Prescription pills strewn on floor with seroquel text

Seroquel is a brand name for the generic drug quetiapine. It is a second generation antipsychotic and atypical antipsychotic that is used to treat bipolar disorder, major depression, and schizophrenia in adults. It is also used to treat children over the age of 10 for bipolar disorder and over the age of 13 for depression. It comes in immediate-release and extended-release tablets.

The main function of Seroquel is to increase the levels of serotonin and dopamine in the brain, which are the chemicals that are deficient in someone who is experiencing a depressive episode, either within the context of major depressive disorder (MDD) or bipolar disorder.

Seroquel is also used off-label for many conditions. It is commonly prescribed for anxiety, insomnia, and even to help in the treatment of certain addictions.


What Are the Uses of Seroquel?

According to the company’s website for SeroquelXR (extended-release version), there are primary indicated uses for Seroquel. They include:

  • Major depressive disorder: Seroquel is not the primary therapy for major depressive disorder, but it can be used as a booster so that someone taking an antidepressant can get the maximum effect of the primary medication.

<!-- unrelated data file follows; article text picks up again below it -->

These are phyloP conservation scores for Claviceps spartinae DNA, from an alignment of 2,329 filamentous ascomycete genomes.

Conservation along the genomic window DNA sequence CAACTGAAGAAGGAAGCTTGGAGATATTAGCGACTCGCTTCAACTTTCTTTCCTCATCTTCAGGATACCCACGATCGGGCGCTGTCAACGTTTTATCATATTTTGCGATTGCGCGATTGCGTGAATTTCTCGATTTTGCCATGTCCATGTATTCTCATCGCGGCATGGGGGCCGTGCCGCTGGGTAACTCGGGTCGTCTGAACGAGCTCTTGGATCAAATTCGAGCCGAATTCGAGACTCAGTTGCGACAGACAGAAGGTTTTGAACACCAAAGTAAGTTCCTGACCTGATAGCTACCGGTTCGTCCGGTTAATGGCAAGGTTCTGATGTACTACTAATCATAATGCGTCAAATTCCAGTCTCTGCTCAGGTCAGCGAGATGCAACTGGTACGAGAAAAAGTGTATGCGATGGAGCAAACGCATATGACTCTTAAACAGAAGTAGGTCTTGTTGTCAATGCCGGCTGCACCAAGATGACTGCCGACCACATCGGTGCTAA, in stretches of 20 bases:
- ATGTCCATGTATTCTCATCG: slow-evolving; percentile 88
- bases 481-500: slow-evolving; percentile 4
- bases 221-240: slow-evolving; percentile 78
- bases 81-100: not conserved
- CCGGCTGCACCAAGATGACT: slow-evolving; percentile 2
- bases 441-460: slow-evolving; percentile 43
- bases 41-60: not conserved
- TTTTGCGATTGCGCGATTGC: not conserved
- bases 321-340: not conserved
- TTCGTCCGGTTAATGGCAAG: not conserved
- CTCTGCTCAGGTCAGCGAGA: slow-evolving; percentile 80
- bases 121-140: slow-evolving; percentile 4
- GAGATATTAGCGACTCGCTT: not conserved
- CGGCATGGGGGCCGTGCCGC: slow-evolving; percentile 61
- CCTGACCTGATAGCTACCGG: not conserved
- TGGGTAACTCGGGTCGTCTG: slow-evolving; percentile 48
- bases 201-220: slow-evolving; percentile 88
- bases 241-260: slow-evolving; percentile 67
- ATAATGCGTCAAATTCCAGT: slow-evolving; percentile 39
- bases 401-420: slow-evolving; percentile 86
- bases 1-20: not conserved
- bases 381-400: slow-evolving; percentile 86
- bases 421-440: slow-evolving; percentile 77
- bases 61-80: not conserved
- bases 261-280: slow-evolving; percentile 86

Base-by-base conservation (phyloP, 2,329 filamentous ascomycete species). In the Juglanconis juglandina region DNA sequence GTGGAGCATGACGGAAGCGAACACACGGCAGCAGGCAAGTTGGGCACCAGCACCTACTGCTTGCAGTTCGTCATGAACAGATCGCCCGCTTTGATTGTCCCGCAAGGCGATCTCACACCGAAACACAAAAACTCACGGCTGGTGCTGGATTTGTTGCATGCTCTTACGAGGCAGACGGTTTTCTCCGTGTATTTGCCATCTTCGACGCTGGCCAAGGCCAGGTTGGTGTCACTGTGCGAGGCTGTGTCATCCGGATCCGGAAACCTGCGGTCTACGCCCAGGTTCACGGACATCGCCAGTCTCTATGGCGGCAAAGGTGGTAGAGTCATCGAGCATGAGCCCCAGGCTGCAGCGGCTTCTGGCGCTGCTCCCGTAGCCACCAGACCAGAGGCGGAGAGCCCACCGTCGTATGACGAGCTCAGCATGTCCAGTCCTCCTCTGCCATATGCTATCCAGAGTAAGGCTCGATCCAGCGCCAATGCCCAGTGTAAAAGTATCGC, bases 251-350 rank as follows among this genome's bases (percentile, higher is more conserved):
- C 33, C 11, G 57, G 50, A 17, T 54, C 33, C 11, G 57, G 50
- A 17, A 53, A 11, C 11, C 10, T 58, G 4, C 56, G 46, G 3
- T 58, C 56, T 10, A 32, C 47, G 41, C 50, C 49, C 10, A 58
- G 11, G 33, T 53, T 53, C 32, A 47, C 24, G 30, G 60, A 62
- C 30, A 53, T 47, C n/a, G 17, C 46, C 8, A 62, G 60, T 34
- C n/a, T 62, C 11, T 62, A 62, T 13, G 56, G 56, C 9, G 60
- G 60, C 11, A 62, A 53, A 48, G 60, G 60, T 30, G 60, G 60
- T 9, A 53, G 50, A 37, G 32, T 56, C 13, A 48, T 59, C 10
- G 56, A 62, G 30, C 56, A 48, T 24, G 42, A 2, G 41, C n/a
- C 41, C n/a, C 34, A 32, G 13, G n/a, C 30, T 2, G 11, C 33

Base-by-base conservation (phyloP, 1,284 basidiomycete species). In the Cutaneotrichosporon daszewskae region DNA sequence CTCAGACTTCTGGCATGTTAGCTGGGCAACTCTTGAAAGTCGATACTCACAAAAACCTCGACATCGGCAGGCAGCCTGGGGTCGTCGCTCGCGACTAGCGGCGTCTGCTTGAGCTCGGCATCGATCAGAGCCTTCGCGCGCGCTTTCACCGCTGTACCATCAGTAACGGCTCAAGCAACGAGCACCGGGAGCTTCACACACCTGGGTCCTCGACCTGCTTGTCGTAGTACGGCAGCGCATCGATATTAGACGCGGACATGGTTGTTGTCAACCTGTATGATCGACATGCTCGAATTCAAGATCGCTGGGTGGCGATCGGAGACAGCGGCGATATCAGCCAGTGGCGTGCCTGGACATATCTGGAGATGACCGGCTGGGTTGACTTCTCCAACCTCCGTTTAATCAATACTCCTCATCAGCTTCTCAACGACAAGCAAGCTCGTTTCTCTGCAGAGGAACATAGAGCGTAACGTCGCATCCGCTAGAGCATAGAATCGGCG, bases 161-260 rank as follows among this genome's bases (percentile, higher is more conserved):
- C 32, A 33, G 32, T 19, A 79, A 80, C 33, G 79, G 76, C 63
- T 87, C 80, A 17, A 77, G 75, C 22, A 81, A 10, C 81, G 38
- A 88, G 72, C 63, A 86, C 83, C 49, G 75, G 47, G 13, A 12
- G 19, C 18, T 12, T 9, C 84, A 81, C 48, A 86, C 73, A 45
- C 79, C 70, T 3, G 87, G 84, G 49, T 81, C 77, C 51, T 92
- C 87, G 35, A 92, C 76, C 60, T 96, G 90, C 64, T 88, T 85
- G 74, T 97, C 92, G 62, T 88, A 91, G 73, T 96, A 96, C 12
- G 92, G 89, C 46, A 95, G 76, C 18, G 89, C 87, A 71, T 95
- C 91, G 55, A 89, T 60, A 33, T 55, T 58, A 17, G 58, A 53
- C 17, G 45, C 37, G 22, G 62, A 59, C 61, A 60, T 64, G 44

• Bipolar disorder – depressive episodes: Seroquel has been approved for treating acute depressive episodes of the bipolar cycle.
  • Bipolar disorder – depressive episodes with other medications: Seroquel is sometimes added to lithium or divalproex to augment treatment for bipolar depressive episodes.
  • Bipolar disorder – acute manic or mixed episodes: Seroquel may be used alone or in conjunction with other medications, including lithium or divalproex, to reduce the intensity of acute manic or mixed
  • Bipolar disorder – long-term treatment: Seroquel is a medication of choice for the long-term management of bipolar disorder and its symptoms.
  • Schizophrenia: Seroquel is often prescribed for adult and pediatric schizophrenia.


Seroquel Abuse


According to the Office of Alcoholism and Substance Abuse Services (OASAS), Seroquel is sometimes deliberately abused. While Seroquel is often abused on its own, it is also abused in combination with cocaine, with the Seroquel pills crushed into powder and snorted though the nose. OASAS claims that the basis for abuse of this drug is its tendency to make people sleepy or very relaxed. OASAS reports stories from prisons in which prisoners faked psychotic symptoms in order to be prescribed Seroquel.

Even people who regularly abuse drugs disagree on whether it’s possible to get a good enough high on Seroquel for it to be worth seeking out and self-administering. Nevertheless, Seroquel is among a number of antipsychotic and antidepressant medications that are sought out by recreational users.

man sitting down staring at pills in hand

In addition to recreational use, some people who abuse Seroquel are self-medicating for disorders such as anxiety, mood disorders, or panic disorders. The relaxing properties of Seroquel help them to feel calm, but since Seroquel is not indicated for these disorders, they risk harmful side effects.

According to the National Alliance on Mental Illness, Seroquel is not addictive to those who use the medication according to their healthcare providers’ instructions for one of its indicated uses. Even so, when individuals stop using the medication, they may experience rebound symptoms and increased symptoms of the disorder Seroquel was intended to treat.